Discarding the Mississippi state flag of 1894 came in a fast final chapter last summer after decades of political impasse. It was the only remaining state flag in the U.S. featuring the Confederate emblem.
The police killing of George Floyd on May 25 started the ultimate event chain. At the June 6 Black Lives Matter protest in Jackson, dumping the flag topped the organizers’ agenda of the biggest downtown demonstration since the civil-rights era. A few days later, a remarkable who’s who of religious, college sports and business leaders pushed its scuttling. By June 28, the Mississippi Legislature did just that, with the governor signing the measure two days later.
Less than a month after the protest, the flag came down on July 1.
More Than a Lyric in ‘Dixie’
Before the June 2020 tipping point, changing the flag had been debated for decades, signifying
more than a rectangle of fabric for those involved. In “Look Away, Look Away,” filmmaker Patrick O’Connor captures this chapter of history by turning his lens on Mississippians who made the flag fight their fight. In five years of filming, he came to see the debate as about more than the flag. The story is about identity itself: “It’s about who you think you are,” O’Connor says.
O’Connor’s own identity came into the project as well, of course. The Illinois native, who headed a marketing and communications firm in Evansville, Ind., moved to Pass Christian, Miss., in 2015 with his wife, the author Margaret McMullan. His previous film work has focused on access to health care, including his 2016 documentary “The Invisible Patients.” When the couple moved to Mississippi, the Charleston, S.C., church shootings had reignited debate over the Confederate emblem.
A Mississippi reckoning was due to boil over, too, O’Connor thought. He decided to document the people at the flag front line. “What happened here isn’t going to happen again. Mississippi was the last of the original Confederate states to have a rebel flag on its state flag,” he says.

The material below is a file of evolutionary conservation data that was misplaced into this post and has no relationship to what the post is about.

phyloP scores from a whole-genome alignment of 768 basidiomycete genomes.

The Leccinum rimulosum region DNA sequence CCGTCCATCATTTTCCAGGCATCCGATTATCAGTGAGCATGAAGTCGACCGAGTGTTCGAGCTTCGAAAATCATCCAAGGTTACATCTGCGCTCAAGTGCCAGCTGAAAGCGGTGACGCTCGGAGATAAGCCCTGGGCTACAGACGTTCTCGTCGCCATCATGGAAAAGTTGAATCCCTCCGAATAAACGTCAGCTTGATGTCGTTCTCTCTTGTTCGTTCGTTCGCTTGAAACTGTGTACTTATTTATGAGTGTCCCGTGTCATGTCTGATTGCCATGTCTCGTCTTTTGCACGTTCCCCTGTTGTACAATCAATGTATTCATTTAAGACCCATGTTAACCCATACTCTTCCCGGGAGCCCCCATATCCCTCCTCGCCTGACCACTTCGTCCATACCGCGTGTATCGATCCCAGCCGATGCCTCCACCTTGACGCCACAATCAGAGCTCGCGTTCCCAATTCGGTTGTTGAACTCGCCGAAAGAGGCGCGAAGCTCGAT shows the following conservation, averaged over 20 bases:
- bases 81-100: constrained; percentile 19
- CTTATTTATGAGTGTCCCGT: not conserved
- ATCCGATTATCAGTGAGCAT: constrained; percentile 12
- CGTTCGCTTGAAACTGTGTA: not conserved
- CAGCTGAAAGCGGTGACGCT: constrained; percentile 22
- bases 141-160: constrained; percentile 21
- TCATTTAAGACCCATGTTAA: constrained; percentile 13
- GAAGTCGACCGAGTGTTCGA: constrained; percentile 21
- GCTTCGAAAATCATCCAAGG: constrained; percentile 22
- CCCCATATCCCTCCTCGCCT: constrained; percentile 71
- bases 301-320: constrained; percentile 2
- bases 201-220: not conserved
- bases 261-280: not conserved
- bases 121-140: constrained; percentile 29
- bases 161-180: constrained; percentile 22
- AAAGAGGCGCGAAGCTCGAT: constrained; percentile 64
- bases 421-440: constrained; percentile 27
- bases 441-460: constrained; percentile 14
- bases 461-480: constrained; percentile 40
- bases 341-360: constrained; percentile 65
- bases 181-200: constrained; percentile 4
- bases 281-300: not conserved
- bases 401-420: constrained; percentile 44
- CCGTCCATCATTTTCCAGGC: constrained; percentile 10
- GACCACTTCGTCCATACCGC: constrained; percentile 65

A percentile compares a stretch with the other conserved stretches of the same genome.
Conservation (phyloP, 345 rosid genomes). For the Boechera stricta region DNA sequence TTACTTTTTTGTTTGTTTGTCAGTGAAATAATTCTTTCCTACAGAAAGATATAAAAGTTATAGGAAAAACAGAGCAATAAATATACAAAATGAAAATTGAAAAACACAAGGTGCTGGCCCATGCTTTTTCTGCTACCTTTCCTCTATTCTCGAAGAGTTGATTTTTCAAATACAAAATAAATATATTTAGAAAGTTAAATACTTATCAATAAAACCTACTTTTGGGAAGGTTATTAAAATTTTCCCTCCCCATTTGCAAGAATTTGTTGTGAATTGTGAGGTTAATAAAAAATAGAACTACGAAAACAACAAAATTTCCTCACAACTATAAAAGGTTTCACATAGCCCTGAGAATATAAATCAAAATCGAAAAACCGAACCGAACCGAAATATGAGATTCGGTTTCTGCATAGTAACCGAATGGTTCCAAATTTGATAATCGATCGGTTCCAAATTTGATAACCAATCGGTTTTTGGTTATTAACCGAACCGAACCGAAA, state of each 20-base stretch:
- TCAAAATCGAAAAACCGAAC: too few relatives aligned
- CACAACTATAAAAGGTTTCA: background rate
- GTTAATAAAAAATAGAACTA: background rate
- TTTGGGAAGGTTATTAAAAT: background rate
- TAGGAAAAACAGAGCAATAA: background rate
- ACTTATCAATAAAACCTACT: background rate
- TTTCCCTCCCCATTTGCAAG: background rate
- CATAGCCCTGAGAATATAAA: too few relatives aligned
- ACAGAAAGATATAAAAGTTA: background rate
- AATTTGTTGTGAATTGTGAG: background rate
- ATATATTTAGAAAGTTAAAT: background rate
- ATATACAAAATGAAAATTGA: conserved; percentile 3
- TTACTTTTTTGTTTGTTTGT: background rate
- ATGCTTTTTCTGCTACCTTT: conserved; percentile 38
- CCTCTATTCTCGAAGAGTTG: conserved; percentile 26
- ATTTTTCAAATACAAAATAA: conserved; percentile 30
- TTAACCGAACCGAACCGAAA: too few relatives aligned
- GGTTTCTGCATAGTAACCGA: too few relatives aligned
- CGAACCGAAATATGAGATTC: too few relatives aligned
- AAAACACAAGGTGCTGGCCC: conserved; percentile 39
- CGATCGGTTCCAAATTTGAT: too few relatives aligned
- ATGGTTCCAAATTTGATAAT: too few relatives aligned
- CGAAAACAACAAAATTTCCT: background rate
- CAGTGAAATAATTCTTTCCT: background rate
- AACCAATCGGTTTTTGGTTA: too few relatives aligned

His title “Look Away, Look Away” packs a deeper meaning than just a lyric in the “Dixie” anthem of the Confederacy. “Changing the Mississippi flag signals that more southerners are beginning to look away from their Confederate history and towards the future,” he says. Also, viewers could want to turn their gaze from the KKK-brand of white extremism captured in some angry film scenes with violence and guns.
O’Connor frames the film through the experiences and words of the activists on both sides of the debate. “To me it’s much more interesting to try to look at something from multiple perspectives,” he says. “I think it helps us understand the issue better if we can get to know people as people and understand why they feel so strongly about the flag one way or the other.”
‘Your Heritage Was Based on Money and Power’
The film tracks the last five years of the push to change the flag through activists like Sharon Brown, Lea Campbell, Genesis Be and Laurin Stennis. On the pro-Confederate heritage side, he tracks Sons of Confederate Veterans leader Greg Stewart, as well as George Johnson, armed and arrested at one of the spring 2017 protests over Confederate statue removal in New Orleans.
While the documentary neutrally follows people on both sides of the debate, with O’Connor not injecting himself between his subject and the film viewer, the filmmaker also erects historical guardrails in the film through inserting numerous text quotes from the secession and 1890 eras to counteract the rationale of pro-Confederate heritage proponents who separate slavery from commemorating Confederate ancestors.